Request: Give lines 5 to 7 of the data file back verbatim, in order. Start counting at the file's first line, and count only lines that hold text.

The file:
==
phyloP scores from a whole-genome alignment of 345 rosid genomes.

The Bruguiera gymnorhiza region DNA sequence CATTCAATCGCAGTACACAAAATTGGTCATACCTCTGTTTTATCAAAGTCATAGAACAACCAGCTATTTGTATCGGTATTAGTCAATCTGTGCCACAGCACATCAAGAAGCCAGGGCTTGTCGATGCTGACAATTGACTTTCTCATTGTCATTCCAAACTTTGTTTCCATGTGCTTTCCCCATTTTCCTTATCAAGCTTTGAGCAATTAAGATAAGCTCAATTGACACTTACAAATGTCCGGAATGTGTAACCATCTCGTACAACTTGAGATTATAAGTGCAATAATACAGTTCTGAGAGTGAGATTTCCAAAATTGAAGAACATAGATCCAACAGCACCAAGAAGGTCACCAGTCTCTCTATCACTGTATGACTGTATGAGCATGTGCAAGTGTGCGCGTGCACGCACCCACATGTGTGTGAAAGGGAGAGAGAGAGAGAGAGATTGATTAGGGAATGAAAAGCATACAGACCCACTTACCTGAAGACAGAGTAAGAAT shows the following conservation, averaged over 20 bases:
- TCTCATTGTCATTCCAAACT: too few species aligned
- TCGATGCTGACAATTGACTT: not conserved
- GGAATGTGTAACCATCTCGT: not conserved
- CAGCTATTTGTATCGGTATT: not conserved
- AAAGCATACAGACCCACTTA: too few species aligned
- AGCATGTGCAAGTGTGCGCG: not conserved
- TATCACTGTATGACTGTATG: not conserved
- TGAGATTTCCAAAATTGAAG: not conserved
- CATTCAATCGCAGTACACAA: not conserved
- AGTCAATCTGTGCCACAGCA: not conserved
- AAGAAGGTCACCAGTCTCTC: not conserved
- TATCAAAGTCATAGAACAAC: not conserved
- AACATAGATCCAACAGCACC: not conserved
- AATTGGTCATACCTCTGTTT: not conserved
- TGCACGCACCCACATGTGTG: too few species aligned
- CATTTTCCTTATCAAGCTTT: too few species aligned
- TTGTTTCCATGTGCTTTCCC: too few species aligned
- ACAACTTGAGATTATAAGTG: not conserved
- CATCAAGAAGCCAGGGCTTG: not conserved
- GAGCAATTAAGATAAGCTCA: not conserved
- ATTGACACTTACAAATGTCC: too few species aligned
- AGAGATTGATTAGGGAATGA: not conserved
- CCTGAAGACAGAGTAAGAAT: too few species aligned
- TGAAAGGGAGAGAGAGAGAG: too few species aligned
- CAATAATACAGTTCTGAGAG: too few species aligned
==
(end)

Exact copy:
- GGAATGTGTAACCATCTCGT: not conserved
- CAGCTATTTGTATCGGTATT: not conserved
- AAAGCATACAGACCCACTTA: too few species aligned